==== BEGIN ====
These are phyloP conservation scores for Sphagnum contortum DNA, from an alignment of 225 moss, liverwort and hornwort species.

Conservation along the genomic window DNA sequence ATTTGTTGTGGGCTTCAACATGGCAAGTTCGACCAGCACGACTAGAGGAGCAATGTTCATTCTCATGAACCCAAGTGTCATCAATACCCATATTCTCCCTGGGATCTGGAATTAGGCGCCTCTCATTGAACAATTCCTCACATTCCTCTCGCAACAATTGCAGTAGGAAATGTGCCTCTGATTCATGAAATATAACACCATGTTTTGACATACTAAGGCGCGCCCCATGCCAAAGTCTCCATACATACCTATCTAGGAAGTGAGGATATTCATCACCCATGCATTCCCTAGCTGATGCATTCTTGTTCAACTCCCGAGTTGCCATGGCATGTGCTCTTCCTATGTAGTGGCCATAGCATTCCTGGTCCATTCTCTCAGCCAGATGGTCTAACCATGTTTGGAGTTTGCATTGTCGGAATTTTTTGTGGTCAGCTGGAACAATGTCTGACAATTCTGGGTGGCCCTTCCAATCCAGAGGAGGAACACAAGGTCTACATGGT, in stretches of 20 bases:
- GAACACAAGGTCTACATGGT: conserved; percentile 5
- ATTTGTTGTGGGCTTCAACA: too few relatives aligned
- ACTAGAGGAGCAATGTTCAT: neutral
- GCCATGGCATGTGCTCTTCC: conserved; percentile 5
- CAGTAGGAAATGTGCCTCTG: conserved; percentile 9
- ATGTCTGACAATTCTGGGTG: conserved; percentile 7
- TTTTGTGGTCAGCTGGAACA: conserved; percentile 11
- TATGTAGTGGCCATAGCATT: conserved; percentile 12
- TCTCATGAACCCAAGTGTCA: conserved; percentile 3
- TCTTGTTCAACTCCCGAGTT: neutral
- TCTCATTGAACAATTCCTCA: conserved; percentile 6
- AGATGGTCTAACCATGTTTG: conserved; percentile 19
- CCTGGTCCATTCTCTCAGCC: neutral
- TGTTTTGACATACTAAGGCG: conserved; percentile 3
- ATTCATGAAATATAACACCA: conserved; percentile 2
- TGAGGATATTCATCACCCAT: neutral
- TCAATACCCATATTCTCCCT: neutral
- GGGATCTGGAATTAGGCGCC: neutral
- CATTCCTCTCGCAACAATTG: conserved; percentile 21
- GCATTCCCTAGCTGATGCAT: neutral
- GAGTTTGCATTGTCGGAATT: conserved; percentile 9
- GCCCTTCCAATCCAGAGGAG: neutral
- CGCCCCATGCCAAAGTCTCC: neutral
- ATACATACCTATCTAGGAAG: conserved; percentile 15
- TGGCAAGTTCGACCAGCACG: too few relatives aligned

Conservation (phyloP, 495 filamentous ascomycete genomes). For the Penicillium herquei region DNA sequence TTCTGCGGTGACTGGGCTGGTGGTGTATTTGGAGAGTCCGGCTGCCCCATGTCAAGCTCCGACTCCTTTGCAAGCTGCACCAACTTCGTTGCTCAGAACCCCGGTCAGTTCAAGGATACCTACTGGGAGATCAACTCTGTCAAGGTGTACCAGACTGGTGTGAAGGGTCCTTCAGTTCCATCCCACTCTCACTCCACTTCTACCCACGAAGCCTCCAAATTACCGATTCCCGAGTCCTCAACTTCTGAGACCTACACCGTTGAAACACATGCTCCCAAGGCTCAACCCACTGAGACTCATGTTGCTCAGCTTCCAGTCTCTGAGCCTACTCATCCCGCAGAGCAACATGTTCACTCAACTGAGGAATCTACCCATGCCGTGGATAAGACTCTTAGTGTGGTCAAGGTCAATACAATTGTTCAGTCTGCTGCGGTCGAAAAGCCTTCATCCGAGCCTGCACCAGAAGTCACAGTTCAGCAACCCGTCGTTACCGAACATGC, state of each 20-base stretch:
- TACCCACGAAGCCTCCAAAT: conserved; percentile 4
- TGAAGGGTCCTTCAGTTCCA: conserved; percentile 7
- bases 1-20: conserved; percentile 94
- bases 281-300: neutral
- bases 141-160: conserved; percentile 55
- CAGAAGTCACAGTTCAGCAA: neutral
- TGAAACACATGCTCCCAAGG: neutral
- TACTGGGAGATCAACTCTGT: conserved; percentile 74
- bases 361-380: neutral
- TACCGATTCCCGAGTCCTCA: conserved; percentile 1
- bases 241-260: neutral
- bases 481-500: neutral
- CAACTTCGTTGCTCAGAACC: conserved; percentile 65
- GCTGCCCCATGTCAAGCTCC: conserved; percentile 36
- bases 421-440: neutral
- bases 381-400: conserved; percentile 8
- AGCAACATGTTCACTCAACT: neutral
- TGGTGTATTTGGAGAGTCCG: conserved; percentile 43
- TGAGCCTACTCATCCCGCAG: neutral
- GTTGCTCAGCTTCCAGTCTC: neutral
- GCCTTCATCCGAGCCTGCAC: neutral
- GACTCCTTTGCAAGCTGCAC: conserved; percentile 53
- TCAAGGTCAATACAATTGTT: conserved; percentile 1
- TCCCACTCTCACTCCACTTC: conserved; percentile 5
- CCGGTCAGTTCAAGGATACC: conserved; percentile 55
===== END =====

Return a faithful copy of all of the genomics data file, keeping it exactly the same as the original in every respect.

These are phyloP conservation scores for Sphagnum contortum DNA, from an alignment of 225 moss, liverwort and hornwort species.

Conservation along the genomic window DNA sequence ATTTGTTGTGGGCTTCAACATGGCAAGTTCGACCAGCACGACTAGAGGAGCAATGTTCATTCTCATGAACCCAAGTGTCATCAATACCCATATTCTCCCTGGGATCTGGAATTAGGCGCCTCTCATTGAACAATTCCTCACATTCCTCTCGCAACAATTGCAGTAGGAAATGTGCCTCTGATTCATGAAATATAACACCATGTTTTGACATACTAAGGCGCGCCCCATGCCAAAGTCTCCATACATACCTATCTAGGAAGTGAGGATATTCATCACCCATGCATTCCCTAGCTGATGCATTCTTGTTCAACTCCCGAGTTGCCATGGCATGTGCTCTTCCTATGTAGTGGCCATAGCATTCCTGGTCCATTCTCTCAGCCAGATGGTCTAACCATGTTTGGAGTTTGCATTGTCGGAATTTTTTGTGGTCAGCTGGAACAATGTCTGACAATTCTGGGTGGCCCTTCCAATCCAGAGGAGGAACACAAGGTCTACATGGT, in stretches of 20 bases:
- GAACACAAGGTCTACATGGT: conserved; percentile 5
- ATTTGTTGTGGGCTTCAACA: too few relatives aligned
- ACTAGAGGAGCAATGTTCAT: neutral
- GCCATGGCATGTGCTCTTCC: conserved; percentile 5
- CAGTAGGAAATGTGCCTCTG: conserved; percentile 9
- ATGTCTGACAATTCTGGGTG: conserved; percentile 7
- TTTTGTGGTCAGCTGGAACA: conserved; percentile 11
- TATGTAGTGGCCATAGCATT: conserved; percentile 12
- TCTCATGAACCCAAGTGTCA: conserved; percentile 3
- TCTTGTTCAACTCCCGAGTT: neutral
- TCTCATTGAACAATTCCTCA: conserved; percentile 6
- AGATGGTCTAACCATGTTTG: conserved; percentile 19
- CCTGGTCCATTCTCTCAGCC: neutral
- TGTTTTGACATACTAAGGCG: conserved; percentile 3
- ATTCATGAAATATAACACCA: conserved; percentile 2
- TGAGGATATTCATCACCCAT: neutral
- TCAATACCCATATTCTCCCT: neutral
- GGGATCTGGAATTAGGCGCC: neutral
- CATTCCTCTCGCAACAATTG: conserved; percentile 21
- GCATTCCCTAGCTGATGCAT: neutral
- GAGTTTGCATTGTCGGAATT: conserved; percentile 9
- GCCCTTCCAATCCAGAGGAG: neutral
- CGCCCCATGCCAAAGTCTCC: neutral
- ATACATACCTATCTAGGAAG: conserved; percentile 15
- TGGCAAGTTCGACCAGCACG: too few relatives aligned

Conservation (phyloP, 495 filamentous ascomycete genomes). For the Penicillium herquei region DNA sequence TTCTGCGGTGACTGGGCTGGTGGTGTATTTGGAGAGTCCGGCTGCCCCATGTCAAGCTCCGACTCCTTTGCAAGCTGCACCAACTTCGTTGCTCAGAACCCCGGTCAGTTCAAGGATACCTACTGGGAGATCAACTCTGTCAAGGTGTACCAGACTGGTGTGAAGGGTCCTTCAGTTCCATCCCACTCTCACTCCACTTCTACCCACGAAGCCTCCAAATTACCGATTCCCGAGTCCTCAACTTCTGAGACCTACACCGTTGAAACACATGCTCCCAAGGCTCAACCCACTGAGACTCATGTTGCTCAGCTTCCAGTCTCTGAGCCTACTCATCCCGCAGAGCAACATGTTCACTCAACTGAGGAATCTACCCATGCCGTGGATAAGACTCTTAGTGTGGTCAAGGTCAATACAATTGTTCAGTCTGCTGCGGTCGAAAAGCCTTCATCCGAGCCTGCACCAGAAGTCACAGTTCAGCAACCCGTCGTTACCGAACATGC, state of each 20-base stretch:
- TACCCACGAAGCCTCCAAAT: conserved; percentile 4
- TGAAGGGTCCTTCAGTTCCA: conserved; percentile 7
- bases 1-20: conserved; percentile 94
- bases 281-300: neutral
- bases 141-160: conserved; percentile 55
- CAGAAGTCACAGTTCAGCAA: neutral
- TGAAACACATGCTCCCAAGG: neutral
- TACTGGGAGATCAACTCTGT: conserved; percentile 74
- bases 361-380: neutral
- TACCGATTCCCGAGTCCTCA: conserved; percentile 1
- bases 241-260: neutral
- bases 481-500: neutral
- CAACTTCGTTGCTCAGAACC: conserved; percentile 65
- GCTGCCCCATGTCAAGCTCC: conserved; percentile 36
- bases 421-440: neutral
- bases 381-400: conserved; percentile 8
- AGCAACATGTTCACTCAACT: neutral
- TGGTGTATTTGGAGAGTCCG: conserved; percentile 43
- TGAGCCTACTCATCCCGCAG: neutral
- GTTGCTCAGCTTCCAGTCTC: neutral
- GCCTTCATCCGAGCCTGCAC: neutral
- GACTCCTTTGCAAGCTGCAC: conserved; percentile 53
- TCAAGGTCAATACAATTGTT: conserved; percentile 1
- TCCCACTCTCACTCCACTTC: conserved; percentile 5
- CCGGTCAGTTCAAGGATACC: conserved; percentile 55